To know the kidney is to know its cells, all of them, every type and subtype, and how they sustain health or contribute to disease. Although many kinds of kidney cells have been distinguished based on their function, anatomical location, or small numbers of marker genes, the kidney is still perceived but vaguely, in the sense that differences between existing cell-based classification schemes have yet to be fully resolved. To bring the kidney into sharper focus, a team of scientists at the University of Pennsylvania School of Medicine looked at it through a particularly powerful lens: single-cell transcriptomics.

The team used single-cell transcriptomics, a means of examining gene-expression patterns in thousands of individual cells in a single experiment, to characterize more than 57,000 cells from healthy mouse kidneys. This work allowed the team to trace the expression of genes related to proteinuria, blood pressure regulation, chronic kidney disease (CKD), nephrolithiasis, and renal tubular acidosis to specific cell types. The team also identified a new type of cell that transitions between two different states. When this transition goes awry, the team discovered, adverse consequences could include metabolic acidosis.

Details of the single-cell analysis, appeared April 5 in the journal Science, in an article entitled, “Single-cell transcriptomics of the mouse kidney reveals potential cellular targets of kidney disease.” Besides describing results from mouse studies, the article presents an analysis of a large cohort of human patient samples.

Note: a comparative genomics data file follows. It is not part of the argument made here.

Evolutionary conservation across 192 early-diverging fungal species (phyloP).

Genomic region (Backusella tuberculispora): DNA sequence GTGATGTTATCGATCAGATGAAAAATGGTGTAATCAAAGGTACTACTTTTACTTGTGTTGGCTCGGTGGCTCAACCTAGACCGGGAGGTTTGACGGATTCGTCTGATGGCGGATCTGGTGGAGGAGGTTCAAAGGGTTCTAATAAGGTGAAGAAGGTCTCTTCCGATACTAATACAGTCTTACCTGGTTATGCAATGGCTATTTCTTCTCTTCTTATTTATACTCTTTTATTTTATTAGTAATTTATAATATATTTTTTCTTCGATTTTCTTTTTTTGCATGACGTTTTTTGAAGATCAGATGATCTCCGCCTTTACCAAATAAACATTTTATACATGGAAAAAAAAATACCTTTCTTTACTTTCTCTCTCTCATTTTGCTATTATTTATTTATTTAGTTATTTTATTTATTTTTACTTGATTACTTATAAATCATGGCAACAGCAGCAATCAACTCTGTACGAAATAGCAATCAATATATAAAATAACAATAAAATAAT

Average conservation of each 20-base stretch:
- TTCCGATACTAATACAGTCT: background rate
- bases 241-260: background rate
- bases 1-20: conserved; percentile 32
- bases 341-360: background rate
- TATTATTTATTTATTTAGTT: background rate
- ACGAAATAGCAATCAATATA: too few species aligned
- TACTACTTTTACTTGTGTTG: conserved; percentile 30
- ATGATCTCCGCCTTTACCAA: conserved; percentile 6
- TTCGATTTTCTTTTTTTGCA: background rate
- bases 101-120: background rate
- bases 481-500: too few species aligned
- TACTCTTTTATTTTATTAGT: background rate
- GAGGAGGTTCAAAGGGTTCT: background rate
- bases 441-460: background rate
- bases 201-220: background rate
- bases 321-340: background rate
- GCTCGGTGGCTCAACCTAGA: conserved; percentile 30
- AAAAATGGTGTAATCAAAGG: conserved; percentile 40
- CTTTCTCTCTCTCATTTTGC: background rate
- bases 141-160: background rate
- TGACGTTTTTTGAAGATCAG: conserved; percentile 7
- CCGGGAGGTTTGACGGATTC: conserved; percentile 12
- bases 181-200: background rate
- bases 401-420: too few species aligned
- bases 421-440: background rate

“Based on gene-expression patterns, we infer that inherited kidney diseases that arise from distinct genetic mutations but share the same phenotypic manifestation originate from the same cell differentiated type,” the article’s authors wrote. “We also found that the kidney collecting duct in adult mice generates a spectrum of cell types via a newly identified transitional cell.”

The article emphasizes that single-cell analyses can enhance our understanding of normal kidney function and disease development. Such analyses provide investigators the resolution they need to characterize the intricate interactions between the kidney’s many highly specialized cell types to extract waste, balances body fluids, form urine, regulate blood pressure, and secrete hormones.

“The work provides unprecedented insight into kidney physiology and disease,” said Katalin Susztak, M.D., Ph.D., the Science article’s senior author and a professor of Renal-Electrolyte and Hypertension and Genetics. “Each cell in the kidney seems to have a unique non-redundant function, and dysfunction of specific cell types present with specific symptoms in people. Using our approach, we are starting to understand how kidney disease develops at the level of a single cell.” The overall prevalence of chronic kidney disease in America is about 14%, according to the National Institute of Diabetes and Digestive and Kidney Diseases.

When they looked more deeply into the transitioning cell types, Dr. Susztak and colleagues found that the kidney collecting duct in adult mice generates a spectrum of cell types. “Computational cell trajectory analysis and in vivo lineage tracing revealed that intercalated cells and principal cells undergo transitions mediated by the Notch signaling pathway,” the scientists indicated. “In mouse and human kidney disease, these transitions were shifted toward a principal cell fate and were associated with metabolic acidosis.”

“Knowledge from our survey will enhance our understanding of the roles that different cell types play during normal kidney functioning and dynamic changes occurring during disease development,” Dr. Susztak concluded. “When combined with existing knowledge, this study provides a new roadmap for future studies to identify the underlying causes of chronic kidney disease. A change in the basic identity of the cells, means that kidney disease 'reprograms' the kidney. Our goal is to find methods to undo this reprograming.”

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